“The Hispanic voter is a working-class vote and a smaller population of them do their jobs over Zoom than White voters, so the Republican messaging against lockdowns does resonate with the plights of Hispanic voters,” Wasserman added.

Latinos make up 4.4 percent of Pennsylvania voters, according to an analysis conducted by Rodrigo Dominguez Villegas, the research director at the University of California’s Los Angeles’s Latino Policy and Politics Initiative, and they’re a little over 7 percent of Pennsylvania’s total population. It’s a substantial enough voting bloc to swing a race that could come down to the wire after Trump beat Hillary Clinton by 44,000 votes here in 2016.

Biden is currently ahead in Pennsylvania polls by roughly 6 points, according to a polling average at FiveThirtyEight.com. But key factors, such as a late-starting direct voter outreach effort — could be problematic for the Democrat.

As it stands in the Keystone State, early and absentee voting among Hispanic voters are currently lagging behind other demographics — a potentially troubling trend for Democrats who have embraced absentee voting this cycle. The Biden campaign says its betting on robust Election Day turnout among Latinos.

The Trump campaign is relying on what officials call the “Rove strategy” — GOP strategist Karl Rove’s pioneering take on microtargeting certain demographic groups in counter-intuitive pockets of the nation. And there are some warning signs for Democrats, according to interviews with organizers, strategists and voters in south central and eastern Pennsylvania, that the president might actually scrape up more support from the Hispanic community than was previously expected.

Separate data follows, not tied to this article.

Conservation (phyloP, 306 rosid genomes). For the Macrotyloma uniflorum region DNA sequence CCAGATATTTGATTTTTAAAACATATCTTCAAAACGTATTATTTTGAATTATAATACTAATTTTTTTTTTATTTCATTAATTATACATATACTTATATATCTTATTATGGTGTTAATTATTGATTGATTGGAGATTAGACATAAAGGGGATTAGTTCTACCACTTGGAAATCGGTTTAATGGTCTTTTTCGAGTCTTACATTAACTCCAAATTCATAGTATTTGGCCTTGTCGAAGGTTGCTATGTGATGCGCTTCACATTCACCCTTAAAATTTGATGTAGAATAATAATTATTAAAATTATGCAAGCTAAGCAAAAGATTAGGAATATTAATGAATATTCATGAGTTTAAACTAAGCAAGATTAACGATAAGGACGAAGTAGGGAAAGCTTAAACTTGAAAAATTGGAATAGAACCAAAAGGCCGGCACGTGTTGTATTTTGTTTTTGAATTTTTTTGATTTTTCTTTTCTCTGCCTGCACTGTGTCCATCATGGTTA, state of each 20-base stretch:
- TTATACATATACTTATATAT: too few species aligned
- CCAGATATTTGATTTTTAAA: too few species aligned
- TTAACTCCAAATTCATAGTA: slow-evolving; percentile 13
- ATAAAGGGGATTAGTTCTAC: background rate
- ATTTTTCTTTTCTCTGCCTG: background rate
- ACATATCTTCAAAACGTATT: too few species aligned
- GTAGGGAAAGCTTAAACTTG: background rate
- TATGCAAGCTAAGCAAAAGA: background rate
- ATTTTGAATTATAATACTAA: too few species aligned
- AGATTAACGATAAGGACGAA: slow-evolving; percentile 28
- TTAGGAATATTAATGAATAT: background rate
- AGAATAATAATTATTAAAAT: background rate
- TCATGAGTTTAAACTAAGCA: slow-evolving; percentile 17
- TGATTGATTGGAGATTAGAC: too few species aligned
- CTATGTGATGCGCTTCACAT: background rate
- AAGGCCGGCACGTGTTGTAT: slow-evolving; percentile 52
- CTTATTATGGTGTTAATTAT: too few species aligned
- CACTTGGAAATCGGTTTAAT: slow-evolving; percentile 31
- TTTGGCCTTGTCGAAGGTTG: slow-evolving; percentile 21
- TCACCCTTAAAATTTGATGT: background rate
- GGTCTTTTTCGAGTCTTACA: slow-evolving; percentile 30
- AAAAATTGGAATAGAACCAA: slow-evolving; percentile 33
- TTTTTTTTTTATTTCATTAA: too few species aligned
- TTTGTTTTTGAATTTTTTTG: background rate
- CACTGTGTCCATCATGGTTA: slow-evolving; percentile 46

“I’m not saying I’m not worried — everyone should be worried about everything because the election was so close in 2016,” said a Democratic strategist who does work in Pennsylvania. “But [Biden] is in a better position with Hispanic voters than Republicans who are having to explain the past four years to them.”

María Teresa Kumar, the CEO of Voto Latino, credits the Trump campaign for the consistent outreach to Latino communities after Trump’s 2016 win. “People say, ‘How can Latinos or anybody so vulnerable side with this person? They’ve never stopped communicating messages to Latinos since 2016.”

“Progressives have a tendency to pack their bags and wait until the next cycle. But that’s a bygone strategy,” she added.

Biden is almost certain to win the majority of Latino voters in the Keystone State — and nationwide. Earlier this month, a Monmouth poll found Biden overwhelmingly leading Trump among voters of color (83 to 16 percent). But in battleground states overall, Biden holds a narrower lead over Trump among registered Latino voters (54 to 37 percent), according to a Pew Research poll.

And half of Hispanic men nationally who registered to vote (51 percent) are hopeful about the current state of the country. Hispanic male voters also have a more positive view of the economy under Trump than female voters (34 to 23 percent). The economy is the top issue for Latino voters, according to another Pew survey released in September, followed by health care and the coronavirus pandemic.